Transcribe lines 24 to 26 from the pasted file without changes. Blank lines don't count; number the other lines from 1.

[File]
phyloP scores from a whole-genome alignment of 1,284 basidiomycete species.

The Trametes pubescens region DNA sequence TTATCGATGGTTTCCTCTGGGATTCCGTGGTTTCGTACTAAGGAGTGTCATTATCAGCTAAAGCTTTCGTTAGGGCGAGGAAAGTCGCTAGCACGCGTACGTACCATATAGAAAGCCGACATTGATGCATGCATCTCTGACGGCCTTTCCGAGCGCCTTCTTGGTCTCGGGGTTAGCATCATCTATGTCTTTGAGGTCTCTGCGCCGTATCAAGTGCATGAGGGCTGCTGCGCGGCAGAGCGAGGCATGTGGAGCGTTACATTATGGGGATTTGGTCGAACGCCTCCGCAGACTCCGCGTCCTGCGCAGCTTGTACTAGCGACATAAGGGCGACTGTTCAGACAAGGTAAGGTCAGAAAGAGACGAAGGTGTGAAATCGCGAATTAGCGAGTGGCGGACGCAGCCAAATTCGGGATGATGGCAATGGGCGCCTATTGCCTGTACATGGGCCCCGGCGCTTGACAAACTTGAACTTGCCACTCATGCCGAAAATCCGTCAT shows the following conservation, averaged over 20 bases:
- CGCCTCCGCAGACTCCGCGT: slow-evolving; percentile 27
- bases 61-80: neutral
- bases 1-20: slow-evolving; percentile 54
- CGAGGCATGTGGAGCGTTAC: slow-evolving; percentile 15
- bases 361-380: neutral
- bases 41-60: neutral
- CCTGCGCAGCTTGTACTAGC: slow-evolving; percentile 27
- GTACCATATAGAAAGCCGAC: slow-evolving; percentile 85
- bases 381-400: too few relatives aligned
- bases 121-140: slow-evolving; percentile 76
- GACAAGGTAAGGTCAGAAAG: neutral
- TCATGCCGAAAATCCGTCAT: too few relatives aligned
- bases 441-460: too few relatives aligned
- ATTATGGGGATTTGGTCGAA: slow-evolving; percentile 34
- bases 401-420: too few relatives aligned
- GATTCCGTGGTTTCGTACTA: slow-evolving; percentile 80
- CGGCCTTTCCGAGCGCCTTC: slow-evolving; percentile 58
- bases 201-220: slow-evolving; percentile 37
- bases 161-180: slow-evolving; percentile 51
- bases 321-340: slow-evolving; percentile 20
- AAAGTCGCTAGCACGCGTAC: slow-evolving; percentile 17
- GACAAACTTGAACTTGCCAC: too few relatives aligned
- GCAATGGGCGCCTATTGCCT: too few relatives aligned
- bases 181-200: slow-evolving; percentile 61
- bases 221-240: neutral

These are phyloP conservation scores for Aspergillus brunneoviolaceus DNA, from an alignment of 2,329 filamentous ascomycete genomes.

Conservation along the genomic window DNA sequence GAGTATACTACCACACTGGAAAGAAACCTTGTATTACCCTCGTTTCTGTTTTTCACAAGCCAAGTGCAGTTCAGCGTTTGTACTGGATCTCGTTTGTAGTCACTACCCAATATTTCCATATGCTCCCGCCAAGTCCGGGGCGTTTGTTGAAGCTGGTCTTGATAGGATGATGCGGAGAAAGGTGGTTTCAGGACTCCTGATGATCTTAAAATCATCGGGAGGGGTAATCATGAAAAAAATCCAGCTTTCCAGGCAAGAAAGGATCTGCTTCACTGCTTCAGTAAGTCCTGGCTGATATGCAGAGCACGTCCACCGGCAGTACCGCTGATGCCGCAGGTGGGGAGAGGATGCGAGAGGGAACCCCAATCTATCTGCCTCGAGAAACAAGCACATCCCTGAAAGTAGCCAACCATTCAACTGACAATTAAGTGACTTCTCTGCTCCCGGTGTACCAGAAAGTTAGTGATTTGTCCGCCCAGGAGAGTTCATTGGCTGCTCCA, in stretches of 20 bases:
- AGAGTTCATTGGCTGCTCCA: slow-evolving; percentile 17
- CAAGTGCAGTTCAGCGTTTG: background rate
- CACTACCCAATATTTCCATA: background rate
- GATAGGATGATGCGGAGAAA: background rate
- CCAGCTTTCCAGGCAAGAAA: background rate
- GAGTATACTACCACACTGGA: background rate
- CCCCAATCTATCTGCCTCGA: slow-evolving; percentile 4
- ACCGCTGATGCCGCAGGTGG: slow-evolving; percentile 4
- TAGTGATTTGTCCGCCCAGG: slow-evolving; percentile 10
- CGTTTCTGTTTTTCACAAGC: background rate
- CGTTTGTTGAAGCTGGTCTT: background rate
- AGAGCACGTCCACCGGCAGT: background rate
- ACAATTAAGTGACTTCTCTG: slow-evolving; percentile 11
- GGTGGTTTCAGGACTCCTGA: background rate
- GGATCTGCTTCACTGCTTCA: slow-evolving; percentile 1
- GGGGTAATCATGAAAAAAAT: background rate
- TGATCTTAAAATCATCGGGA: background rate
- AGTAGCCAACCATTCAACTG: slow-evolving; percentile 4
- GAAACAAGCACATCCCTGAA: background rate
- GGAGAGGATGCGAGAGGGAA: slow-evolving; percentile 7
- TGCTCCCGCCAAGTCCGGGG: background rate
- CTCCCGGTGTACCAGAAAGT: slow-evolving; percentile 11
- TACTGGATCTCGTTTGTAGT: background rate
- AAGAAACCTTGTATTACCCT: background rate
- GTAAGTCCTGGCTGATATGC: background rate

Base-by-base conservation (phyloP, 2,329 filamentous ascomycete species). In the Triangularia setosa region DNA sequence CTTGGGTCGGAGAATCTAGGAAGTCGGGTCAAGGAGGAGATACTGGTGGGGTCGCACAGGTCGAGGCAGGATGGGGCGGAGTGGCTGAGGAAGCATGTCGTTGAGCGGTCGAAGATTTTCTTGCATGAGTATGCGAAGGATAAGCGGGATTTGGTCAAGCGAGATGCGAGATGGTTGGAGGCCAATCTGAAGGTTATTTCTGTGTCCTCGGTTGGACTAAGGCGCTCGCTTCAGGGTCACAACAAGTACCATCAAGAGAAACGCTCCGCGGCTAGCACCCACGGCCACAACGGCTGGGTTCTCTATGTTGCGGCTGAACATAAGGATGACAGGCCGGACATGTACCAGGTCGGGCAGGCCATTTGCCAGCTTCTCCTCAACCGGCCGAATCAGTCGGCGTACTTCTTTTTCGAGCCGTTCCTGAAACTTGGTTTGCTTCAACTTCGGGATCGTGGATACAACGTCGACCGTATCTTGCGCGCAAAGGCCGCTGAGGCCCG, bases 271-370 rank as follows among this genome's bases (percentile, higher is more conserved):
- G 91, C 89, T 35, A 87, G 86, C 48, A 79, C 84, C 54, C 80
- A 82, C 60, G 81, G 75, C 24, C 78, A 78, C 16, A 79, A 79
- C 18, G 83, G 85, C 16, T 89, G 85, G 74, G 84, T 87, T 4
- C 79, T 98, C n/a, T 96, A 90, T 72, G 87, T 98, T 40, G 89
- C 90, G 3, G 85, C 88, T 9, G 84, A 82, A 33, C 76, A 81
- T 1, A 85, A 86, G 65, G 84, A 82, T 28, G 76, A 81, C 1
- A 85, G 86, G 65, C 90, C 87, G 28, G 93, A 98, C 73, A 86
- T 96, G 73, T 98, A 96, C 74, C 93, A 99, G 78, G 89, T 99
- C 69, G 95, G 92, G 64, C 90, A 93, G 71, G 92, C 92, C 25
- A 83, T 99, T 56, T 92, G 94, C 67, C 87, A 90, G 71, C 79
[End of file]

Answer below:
- GACAAACTTGAACTTGCCAC: too few relatives aligned
- GCAATGGGCGCCTATTGCCT: too few relatives aligned
- bases 181-200: slow-evolving; percentile 61